The escalating trade spat between the United States and China is impacting the autos sector with car-makers finding it tough to plan longer-term projects, Martin Daum told CNBC. » Read More
By: Holly Ellyatt
Italy's coalition government looks like it will be sticking to European fiscal rules but tense relations and rivalries are fast developing within the cabinet. » Read More
By: Weizhen Tan
Many of these rising companies are cash rich and maintaining top positions in their respective industries is more important to them, HKEX's Charles Li told CNBC. » Read More
By: Evelyn Cheng
The World Economic Forum, which runs the annual conference of world leaders in Davos, Switzerland, is launching a hub in Beijing for government officials, businesses and academics to come up with suggestions for future tech policies. » Read More
The issues at stake are so complex so "we can expect that there's going to be a deadlock for some time," said Timothy Stratford, a former assistant U.S. trade representative for China affairs.
European markets posted gains on Wednesday afternoon, as investors tried to minimize concerns surrounding escalating trade tensions between the U.S. and China.
In the past few weeks, economic troubles have hit Turkey and Argentina, leading to a selloff in emerging currencies, including in Asia.
Chinese Premier Li Keqiang said claims that the recent slide of the yuan against the U.S. dollar was an intentional policy decision from Beijing were "simply not true."
The world's second-largest economy will "outlast" its tariff war with Washington and "emerge stronger," the China Daily newspaper said in an editorial.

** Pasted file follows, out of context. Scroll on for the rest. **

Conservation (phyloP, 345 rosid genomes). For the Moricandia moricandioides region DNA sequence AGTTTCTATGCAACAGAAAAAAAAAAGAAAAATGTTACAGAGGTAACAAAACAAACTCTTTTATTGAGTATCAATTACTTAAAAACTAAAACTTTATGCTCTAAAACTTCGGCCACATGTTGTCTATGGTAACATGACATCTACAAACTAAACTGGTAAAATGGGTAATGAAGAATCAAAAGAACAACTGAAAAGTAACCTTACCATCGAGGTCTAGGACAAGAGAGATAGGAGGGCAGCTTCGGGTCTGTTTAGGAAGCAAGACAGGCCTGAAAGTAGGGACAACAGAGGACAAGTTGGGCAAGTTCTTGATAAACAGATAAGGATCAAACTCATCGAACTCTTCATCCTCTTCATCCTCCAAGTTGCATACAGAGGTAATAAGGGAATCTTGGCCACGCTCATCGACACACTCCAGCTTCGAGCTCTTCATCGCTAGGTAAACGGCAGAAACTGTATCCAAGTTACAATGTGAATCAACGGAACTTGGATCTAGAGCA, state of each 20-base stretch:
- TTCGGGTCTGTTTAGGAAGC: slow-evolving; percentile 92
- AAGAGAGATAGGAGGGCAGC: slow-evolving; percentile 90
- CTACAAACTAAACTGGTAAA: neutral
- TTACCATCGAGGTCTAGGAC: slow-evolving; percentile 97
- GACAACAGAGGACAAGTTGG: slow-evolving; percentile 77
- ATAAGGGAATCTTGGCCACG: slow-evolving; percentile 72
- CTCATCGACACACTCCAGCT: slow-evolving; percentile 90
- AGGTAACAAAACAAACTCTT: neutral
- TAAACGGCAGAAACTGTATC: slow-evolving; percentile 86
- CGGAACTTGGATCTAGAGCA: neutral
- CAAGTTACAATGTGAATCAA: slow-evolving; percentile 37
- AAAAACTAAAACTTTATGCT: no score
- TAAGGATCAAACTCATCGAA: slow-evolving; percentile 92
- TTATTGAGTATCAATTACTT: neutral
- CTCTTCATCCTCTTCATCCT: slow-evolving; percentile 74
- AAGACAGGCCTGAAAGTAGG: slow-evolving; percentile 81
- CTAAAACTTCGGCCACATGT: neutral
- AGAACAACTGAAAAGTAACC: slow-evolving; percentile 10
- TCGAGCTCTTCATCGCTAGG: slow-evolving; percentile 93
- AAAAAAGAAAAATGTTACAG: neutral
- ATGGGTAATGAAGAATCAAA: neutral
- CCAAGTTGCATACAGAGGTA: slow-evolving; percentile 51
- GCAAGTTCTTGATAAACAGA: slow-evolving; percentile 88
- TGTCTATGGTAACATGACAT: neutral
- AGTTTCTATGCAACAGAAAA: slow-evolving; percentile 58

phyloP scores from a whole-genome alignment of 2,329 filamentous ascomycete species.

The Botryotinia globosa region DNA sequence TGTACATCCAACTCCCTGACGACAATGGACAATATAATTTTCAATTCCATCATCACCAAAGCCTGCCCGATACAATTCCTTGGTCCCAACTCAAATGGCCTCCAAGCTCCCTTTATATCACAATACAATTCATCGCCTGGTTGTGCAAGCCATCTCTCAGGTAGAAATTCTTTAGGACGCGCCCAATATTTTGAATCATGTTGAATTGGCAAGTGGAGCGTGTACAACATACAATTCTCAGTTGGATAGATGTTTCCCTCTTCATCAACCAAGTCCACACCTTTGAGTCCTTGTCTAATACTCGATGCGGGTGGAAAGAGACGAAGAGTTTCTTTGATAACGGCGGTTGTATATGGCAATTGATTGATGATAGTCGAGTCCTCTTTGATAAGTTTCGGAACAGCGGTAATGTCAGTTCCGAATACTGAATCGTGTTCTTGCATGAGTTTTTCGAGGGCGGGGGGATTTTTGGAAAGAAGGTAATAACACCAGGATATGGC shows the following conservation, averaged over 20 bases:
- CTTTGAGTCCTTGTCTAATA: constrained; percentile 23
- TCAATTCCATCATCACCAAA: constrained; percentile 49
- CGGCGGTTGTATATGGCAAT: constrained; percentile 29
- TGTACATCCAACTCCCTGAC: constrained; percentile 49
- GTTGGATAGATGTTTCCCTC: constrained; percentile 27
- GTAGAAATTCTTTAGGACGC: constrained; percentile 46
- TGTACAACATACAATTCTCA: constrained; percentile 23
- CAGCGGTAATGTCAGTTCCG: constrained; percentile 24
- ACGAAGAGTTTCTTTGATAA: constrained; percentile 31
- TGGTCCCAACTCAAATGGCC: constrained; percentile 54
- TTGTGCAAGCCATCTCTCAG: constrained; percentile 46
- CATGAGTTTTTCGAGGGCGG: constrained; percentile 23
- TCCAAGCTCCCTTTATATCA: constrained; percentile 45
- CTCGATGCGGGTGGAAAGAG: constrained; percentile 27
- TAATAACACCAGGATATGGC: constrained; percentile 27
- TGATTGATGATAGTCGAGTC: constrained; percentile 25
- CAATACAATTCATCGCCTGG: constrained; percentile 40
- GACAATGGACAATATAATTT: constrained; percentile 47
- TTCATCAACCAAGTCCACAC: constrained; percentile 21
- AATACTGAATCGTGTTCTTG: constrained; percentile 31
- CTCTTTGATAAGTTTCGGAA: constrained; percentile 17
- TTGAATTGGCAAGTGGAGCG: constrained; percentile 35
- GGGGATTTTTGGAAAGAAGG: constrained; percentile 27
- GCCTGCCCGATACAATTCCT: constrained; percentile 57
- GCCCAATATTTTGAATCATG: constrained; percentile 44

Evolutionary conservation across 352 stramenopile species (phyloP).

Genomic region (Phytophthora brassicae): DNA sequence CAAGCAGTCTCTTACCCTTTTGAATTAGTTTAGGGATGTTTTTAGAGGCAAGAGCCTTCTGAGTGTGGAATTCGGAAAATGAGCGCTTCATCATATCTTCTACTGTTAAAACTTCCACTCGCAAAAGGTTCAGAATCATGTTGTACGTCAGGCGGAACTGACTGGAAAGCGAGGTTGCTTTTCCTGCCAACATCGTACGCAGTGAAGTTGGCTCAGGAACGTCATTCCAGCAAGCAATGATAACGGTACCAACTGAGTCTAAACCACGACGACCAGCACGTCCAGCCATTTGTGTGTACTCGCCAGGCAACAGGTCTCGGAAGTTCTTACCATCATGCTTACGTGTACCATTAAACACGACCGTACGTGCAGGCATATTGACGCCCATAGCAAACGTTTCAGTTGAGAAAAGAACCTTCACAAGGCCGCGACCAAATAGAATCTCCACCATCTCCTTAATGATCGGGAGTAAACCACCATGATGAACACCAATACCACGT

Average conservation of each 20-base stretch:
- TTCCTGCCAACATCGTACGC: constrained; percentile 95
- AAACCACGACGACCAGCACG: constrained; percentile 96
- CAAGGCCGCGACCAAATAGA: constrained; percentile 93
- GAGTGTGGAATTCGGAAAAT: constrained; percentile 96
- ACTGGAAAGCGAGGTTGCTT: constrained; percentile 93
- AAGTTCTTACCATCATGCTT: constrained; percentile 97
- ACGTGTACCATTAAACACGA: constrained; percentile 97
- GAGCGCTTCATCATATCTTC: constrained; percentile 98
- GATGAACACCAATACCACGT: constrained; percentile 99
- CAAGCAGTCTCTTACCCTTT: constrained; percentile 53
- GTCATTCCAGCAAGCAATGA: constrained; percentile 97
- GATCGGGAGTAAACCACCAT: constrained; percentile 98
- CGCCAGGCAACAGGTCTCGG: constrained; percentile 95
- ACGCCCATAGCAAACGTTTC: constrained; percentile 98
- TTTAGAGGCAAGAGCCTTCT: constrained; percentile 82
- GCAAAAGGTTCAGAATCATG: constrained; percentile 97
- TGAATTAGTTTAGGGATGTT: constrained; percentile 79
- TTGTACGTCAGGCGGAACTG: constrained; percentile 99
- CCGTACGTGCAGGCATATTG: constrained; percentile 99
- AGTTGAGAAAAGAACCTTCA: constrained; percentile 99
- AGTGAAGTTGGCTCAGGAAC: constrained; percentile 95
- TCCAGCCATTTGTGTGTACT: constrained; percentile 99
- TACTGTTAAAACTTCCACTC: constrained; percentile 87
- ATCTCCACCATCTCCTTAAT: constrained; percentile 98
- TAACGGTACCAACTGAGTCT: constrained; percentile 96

Hans Redeker also claimed the market is failing to understand the impact of the Federal Reserve unwinding its balance sheet.
The Chinese Commerce Ministry has said the country has no choice but to retaliate against the latest round of U.S. tariffs in order to safeguard its rights and interest in a free trade world.
A project's ability to generate strong economic returns should be the biggest determining factor for governments, says Joachim von Amsberg, vice president of policy and strategy at the Asian Infrastructure Investment Bank.
Political, civil and economic turmoil in Jordan's neighboring countries Syria and Iraq has been "really tough" on the domestic economy, Jordan's Minister of Investment told CNBC.
The impact on the Chinese economy from the trade tariffs will be small, and China markets are still attractive despite slumping this year, said the chairman of UBS's Greater China investment banking arm.
President Donald Trump's latest trade actions could push up car prices in Michigan, Governor Rick Snyder told CNBC at the World Economic Forum in Tianjin.
Those tariffs will rise to 25 percent at the end of the year as Trump escalates a trade conflict with the world's second-largest economy.
Beijing long turned to big banks to help get its way in Washington, but the old back channels have proven ineffective when it comes to trade tensions.
U.S. sanctions on Iran's oil industry are unproductive and there will be consequences to such a move, Russian Energy Minister Alexander Novak said.
While the U.S. president's "crazy" ways have worsened trade tensions, he's only a symptom of world developments that have hastened the tensions, pointed out Dani Rodrik, a professor at Harvard University.
The U.S. president is used to compromising in deal-making but it remains to be seen whether China can do the same, according to Martin Gilbert, co-chief executive of Standard Life Aberdeen.